17 October 2011

Economic Performance and Forecasts

The Ministry of Trade and Industry recently released advance estimates of Singapore's GDP for Q3 2011.

The economy grew 1.3 per cent on a quarter-on-quarter basis, after it had contracted 6.3 per cent in Q2.  As a result, Singapore avoided a technical recession.

The government expects GDP to grow 5 per cent for 2011.  No forecast was provided for Q4 2011.

Two observations may be made.

First, most if not all governments understandably seem rather afraid of recessions, technical or otherwise.  Most recessions are technical until proven otherwise.  But, does anyone ever describe an expansion as a technical expansion?

Second, the government did not provide an economic forecast for Q4 2011 or any period beyond end-2011.

Historical quarterly GDP data matter little to most of us, other than to indicate the direction and the momentum of the economic growth.  Inasmuch as Singapore's economy is open and much more dependent on exports than private consumption expenditure, trends may be interrupted and change so suddenly as to be of little usefulness.

Historical or even current annual GDP data matter even less, inasmuch as they average out the economic performance of four calendar quarters.  What is the importance, for example, of annual GDP growth of 5.0 per cent if the economy contracted quarter-on-quarter in Q3 and Q4 and we are looking at the contraction continuing into Q1?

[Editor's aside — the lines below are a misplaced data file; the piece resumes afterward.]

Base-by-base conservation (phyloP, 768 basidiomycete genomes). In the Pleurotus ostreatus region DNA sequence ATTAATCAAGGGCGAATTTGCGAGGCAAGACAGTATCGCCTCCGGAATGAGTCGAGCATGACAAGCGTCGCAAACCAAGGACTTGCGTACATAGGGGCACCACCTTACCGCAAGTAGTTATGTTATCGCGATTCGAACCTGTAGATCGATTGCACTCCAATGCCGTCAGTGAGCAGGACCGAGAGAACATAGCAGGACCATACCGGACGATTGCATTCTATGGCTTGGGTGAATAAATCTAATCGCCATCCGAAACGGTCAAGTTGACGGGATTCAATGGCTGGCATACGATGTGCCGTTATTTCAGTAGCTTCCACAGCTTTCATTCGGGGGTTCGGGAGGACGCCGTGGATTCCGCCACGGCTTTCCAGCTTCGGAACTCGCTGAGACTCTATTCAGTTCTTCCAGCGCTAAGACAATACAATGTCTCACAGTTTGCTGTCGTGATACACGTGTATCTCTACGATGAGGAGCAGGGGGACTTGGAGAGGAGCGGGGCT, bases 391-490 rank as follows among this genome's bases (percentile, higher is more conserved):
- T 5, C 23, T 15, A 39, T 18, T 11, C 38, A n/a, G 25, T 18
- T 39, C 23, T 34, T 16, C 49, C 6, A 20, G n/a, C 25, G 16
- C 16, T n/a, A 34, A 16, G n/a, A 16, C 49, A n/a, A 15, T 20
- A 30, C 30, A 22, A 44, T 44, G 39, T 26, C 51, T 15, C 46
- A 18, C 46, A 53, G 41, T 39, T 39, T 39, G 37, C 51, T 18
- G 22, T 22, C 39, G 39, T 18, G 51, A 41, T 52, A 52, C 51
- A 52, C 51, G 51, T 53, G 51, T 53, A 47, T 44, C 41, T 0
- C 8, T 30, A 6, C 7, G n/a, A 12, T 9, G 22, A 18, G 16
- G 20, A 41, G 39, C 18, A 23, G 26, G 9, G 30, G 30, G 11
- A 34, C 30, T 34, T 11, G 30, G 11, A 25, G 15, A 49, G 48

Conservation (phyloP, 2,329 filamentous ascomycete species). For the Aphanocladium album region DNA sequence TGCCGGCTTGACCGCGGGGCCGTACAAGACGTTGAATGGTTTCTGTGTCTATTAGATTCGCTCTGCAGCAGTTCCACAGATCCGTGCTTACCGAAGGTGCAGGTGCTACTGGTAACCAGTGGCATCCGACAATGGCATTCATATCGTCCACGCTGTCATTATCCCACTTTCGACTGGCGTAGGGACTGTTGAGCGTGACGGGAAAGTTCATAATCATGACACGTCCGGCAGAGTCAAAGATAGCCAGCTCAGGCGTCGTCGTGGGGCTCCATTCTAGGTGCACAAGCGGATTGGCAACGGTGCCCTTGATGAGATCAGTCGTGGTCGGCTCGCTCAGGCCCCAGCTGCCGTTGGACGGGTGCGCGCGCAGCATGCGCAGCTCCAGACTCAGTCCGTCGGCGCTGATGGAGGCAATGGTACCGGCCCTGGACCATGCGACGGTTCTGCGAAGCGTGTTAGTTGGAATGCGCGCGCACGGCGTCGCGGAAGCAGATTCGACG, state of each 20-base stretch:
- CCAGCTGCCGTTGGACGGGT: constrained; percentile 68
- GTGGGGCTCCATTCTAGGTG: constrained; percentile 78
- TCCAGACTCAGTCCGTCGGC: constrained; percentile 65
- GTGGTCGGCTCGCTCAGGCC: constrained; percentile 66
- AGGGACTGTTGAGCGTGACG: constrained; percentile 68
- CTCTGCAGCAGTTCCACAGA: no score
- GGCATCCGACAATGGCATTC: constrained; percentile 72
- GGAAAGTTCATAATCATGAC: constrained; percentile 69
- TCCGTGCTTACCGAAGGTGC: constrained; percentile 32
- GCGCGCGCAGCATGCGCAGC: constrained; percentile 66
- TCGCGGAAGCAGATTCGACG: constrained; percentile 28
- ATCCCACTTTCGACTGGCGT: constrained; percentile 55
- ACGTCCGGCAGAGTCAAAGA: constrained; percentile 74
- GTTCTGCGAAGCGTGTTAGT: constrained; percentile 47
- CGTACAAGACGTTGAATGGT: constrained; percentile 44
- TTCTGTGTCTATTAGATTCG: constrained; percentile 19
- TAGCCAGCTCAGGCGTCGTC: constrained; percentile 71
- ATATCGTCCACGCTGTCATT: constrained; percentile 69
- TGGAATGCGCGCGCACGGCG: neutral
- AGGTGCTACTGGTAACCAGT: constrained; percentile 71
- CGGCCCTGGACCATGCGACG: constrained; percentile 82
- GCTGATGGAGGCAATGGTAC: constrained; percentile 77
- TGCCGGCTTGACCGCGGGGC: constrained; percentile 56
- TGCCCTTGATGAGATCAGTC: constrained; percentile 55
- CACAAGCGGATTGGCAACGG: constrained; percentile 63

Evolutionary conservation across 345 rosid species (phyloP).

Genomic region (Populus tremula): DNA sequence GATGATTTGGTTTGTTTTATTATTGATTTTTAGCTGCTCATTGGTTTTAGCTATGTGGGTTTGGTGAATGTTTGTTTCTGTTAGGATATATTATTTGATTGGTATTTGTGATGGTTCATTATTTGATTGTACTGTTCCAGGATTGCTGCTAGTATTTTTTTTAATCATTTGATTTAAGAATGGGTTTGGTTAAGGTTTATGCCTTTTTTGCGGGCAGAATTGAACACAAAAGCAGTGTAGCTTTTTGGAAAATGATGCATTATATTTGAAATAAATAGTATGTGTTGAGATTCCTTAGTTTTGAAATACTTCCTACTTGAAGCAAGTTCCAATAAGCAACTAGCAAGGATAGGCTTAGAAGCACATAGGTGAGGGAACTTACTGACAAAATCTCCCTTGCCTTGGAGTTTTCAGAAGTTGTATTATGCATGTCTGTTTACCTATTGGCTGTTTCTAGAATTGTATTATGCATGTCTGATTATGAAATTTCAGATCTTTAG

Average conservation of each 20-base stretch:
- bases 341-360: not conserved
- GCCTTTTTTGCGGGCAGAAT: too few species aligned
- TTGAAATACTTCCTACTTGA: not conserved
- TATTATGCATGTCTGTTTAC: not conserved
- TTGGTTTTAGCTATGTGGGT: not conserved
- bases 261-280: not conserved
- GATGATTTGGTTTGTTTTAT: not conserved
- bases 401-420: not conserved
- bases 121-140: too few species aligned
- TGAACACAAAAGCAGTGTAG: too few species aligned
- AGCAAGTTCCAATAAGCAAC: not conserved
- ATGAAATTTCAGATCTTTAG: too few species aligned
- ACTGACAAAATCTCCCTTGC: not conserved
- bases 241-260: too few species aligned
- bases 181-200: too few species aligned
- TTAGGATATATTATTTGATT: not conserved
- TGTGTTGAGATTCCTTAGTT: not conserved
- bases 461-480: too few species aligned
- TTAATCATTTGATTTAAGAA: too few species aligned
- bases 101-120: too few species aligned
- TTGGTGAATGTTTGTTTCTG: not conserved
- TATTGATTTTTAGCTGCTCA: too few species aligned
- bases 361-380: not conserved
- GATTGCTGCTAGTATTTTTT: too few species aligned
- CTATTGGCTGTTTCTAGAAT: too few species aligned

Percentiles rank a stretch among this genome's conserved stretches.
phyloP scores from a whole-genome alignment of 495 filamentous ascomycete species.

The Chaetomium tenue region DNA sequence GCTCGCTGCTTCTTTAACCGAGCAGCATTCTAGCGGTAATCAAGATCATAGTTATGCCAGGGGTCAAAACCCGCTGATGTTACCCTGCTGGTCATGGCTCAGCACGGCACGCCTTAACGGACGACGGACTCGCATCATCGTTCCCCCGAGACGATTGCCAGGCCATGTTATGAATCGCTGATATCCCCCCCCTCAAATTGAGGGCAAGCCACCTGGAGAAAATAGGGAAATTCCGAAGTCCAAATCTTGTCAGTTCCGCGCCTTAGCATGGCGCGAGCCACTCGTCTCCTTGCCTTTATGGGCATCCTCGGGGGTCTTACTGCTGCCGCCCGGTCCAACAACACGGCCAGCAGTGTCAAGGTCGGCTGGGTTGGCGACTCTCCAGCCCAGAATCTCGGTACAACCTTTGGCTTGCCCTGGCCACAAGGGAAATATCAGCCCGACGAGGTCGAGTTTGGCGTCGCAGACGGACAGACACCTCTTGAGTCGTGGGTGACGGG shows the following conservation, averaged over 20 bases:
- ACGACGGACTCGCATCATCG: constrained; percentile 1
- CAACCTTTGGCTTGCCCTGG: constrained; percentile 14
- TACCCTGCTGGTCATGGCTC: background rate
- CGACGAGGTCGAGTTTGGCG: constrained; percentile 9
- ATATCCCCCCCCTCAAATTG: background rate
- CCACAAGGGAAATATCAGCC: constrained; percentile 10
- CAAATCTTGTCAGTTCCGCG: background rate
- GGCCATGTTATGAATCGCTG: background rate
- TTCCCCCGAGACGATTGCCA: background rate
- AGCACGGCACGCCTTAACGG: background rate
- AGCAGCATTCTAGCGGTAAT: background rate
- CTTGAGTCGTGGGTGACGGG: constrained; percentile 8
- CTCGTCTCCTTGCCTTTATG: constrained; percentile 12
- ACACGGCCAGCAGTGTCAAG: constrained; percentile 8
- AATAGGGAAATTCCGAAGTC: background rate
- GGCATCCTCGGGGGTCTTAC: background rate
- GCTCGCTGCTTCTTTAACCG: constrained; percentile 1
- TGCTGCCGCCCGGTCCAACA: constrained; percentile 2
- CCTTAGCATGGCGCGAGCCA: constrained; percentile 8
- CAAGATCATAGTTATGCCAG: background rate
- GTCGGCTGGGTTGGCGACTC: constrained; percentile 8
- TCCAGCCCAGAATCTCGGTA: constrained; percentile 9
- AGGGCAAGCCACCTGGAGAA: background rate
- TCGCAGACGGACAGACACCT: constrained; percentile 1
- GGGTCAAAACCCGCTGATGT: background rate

Although the government provides GDP forecast for the year at the beginning of each year and adjusts the forecast during the year, the practical usefulness of the forecast diminishes as the year progresses and the period covered by the forecast shortens.

What is needed by businesses and consumers are GDP forecasts for the current calendar quarter and for the following 12 months on a rolling basis.  This means providing GDP forecasts now for Q4 2011 and the 12 months ending 30 September 2012.

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